All the fuss about your fussy eater
Dr Freya Javeri
Pet parents are less likely to beam with pride when they talk of their pets’ selective tastes if they realised just how detrimental fussy eating habits are to their health.
In all my years of living with dogs and treating them, I’ve come to realisse that greedy dogs are the happiest and far more likely to live longer, healthier lives!
Why fussy eaters suffer?
Early in my practice I made a surprising observation – many overweight dogs are fussy eaters! One of the main reasons, I found, was that pet parents give up trying to feed their pets a healthy diet and end up giving them whatever they will eat. Many times it turns out to be a terribly unbalanced diet with high carbs, fat, and less protein. And an unbalanced diet leads to various forms of nutritional deficiencies. Obesity brings with itself an increased risk of cardiac and orthopedic problems.
The justification that your pet “doesn’t like the taste” of something or only likes what you eat is baseless. A dog’s taste buds are not well developed like ours. They are attracted to food by smell and texture. It is natural that your pet will be curious about what you eat. That doesn’t justify feeding them from the dining table or switching to unhealthy home cooked food. And no, dogs don’t get “bored” of eating the same food throughout their life.
One of the first signs of illness is a reluctance to eat. If any of my dogs were to eat slowly or leave behind even one kibble of dog food in their bowl, my first instinct would be to do a full clinical examination and then diagnostic tests. With a fussy dog it becomes almost impossible for the pet parent to realize that their pet’s reluctance to eat is a sign of disease and not just his normal fussy behavior. These are the patients whose treatment is delayed until more serious symptoms are seen. Any delay in treatment not only prolongs your pet’s suffering, it may even be the difference between treatment success and treatment failure! One of the reasons we like our patients to get into the habit of eating dog food is so that in future if they fall ill and require supportive nutrition, they will accept prescription diets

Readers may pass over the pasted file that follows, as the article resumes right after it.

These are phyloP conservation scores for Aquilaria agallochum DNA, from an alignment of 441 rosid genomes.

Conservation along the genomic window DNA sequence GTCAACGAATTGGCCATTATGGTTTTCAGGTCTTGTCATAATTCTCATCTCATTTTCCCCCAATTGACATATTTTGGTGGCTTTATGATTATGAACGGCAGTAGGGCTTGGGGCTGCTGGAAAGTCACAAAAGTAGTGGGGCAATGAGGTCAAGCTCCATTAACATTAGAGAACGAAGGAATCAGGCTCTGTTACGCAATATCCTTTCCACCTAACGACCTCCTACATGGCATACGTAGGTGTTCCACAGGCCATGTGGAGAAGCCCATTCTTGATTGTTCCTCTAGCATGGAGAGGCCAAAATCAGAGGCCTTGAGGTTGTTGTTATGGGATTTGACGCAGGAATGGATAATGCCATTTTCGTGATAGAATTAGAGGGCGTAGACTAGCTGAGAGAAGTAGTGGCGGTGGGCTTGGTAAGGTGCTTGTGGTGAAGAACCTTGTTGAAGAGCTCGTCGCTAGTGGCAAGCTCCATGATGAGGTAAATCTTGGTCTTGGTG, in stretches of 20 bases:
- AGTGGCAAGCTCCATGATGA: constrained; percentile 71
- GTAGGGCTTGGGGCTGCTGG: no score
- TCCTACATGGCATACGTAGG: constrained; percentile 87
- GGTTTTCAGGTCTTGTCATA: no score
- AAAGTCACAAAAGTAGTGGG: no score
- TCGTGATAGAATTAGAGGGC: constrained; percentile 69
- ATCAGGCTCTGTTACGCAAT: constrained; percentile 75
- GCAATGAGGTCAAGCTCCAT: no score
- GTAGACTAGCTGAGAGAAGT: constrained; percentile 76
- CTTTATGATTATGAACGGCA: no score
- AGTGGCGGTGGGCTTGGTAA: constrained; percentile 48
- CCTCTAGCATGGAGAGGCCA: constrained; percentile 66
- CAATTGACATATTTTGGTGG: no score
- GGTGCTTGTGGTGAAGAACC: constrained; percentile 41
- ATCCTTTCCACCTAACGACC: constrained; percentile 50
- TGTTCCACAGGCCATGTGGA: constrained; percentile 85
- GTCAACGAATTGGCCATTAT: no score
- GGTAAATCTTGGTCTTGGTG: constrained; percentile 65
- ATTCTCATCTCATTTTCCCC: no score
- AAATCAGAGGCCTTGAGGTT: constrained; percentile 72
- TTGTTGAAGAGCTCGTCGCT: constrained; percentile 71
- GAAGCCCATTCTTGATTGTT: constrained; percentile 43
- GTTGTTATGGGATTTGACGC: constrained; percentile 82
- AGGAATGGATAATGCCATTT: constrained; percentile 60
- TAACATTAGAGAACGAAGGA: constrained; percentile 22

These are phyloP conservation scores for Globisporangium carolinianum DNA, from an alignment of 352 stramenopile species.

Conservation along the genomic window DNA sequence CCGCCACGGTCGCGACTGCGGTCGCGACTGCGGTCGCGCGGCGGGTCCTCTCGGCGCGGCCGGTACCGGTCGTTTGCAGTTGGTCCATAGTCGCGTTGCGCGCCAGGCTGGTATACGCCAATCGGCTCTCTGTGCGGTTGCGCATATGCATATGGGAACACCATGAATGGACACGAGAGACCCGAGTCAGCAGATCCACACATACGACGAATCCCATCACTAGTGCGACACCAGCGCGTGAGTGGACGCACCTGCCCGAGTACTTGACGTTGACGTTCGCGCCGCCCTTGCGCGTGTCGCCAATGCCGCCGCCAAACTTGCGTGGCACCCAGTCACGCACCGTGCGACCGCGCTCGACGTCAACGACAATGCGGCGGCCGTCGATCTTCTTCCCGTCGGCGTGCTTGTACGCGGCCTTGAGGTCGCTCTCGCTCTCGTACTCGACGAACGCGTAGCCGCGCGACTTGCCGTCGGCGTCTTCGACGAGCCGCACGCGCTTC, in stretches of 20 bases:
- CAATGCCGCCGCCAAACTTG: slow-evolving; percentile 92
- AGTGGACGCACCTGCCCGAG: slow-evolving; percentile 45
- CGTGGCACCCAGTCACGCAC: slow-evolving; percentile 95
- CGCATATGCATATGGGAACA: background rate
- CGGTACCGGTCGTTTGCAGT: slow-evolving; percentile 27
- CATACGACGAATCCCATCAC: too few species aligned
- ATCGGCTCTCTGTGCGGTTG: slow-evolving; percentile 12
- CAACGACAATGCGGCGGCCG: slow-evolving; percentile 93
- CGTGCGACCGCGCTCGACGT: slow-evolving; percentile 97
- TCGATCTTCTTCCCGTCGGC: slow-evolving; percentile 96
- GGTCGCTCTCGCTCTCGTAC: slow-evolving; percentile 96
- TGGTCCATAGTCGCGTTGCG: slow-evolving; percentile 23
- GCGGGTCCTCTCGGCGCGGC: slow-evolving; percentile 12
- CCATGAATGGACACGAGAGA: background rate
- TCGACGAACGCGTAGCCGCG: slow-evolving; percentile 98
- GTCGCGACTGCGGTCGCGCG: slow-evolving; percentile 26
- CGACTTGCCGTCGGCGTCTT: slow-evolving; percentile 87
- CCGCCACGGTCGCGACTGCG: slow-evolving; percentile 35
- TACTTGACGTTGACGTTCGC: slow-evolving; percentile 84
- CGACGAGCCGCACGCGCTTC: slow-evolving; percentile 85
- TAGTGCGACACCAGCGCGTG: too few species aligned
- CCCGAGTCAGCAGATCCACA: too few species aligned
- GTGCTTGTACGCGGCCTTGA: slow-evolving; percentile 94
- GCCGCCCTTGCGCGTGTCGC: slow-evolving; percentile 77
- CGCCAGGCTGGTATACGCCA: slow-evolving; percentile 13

Could it be a sign of illness?
Ask your veterinarian the question ‘My dog doesn’t eat – what could the problem be?’ only if you want to spend the weekend listening to the answer! The list of conditions that cause a pet to eat less is a million miles long! Being fussy about food could be either a behavioral problem or a signal that there is some underlying disease. It’s wiser, and more humane, to first rule out all possibility of illness before attempting behavior modification training. Your veterinarian will seek your pet’s thorough history and then run extensive diagnostics to rule out the possibility of disease process causing a lack of appetite.
Once it has been established that your pet’s reluctance to eat is a behavioral issue, you will need to start the process of training. Just follow three simple rules daily, consistently, and your pet should begin to eat well.
- Stick to same food timings. This means absolutely no treats or food between meals. Two meals a day are adequate for adult dogs. Pups may need 3-4 meals daily.
- Offer food for a maximum of five minutes. If your pet doesn’t eat within that time, take his dish away and offer no food or treats till his next meal time. If he walks away from his bowl in less than five minutes, take his bowl away as soon as he leaves it. If you are feeding dry kibbles, you may keep the food aside in an airtight container and offer it again at the next meal time. If you are feeding moist food, you should discard the uneaten food.
- Absolutely no feeding by hand and no fussing over your pet until after he has finished eating his meal.
Be firm and ensure that everyone in your household follows the same instructions. Remember that this is what is best for your pet in the long run. There’s no pride or joy in living with a fussy pet or one that only eats from your hand! A happy, well-adjusted dog should eat like, well…. like a dog!
(Dr Freya Javeri is a practicing veterinarian, dog show judge and animal behaviourist. She is a council member of the Indian National Kennel Club and co-founder of Wagging Tails Dog Training Academy).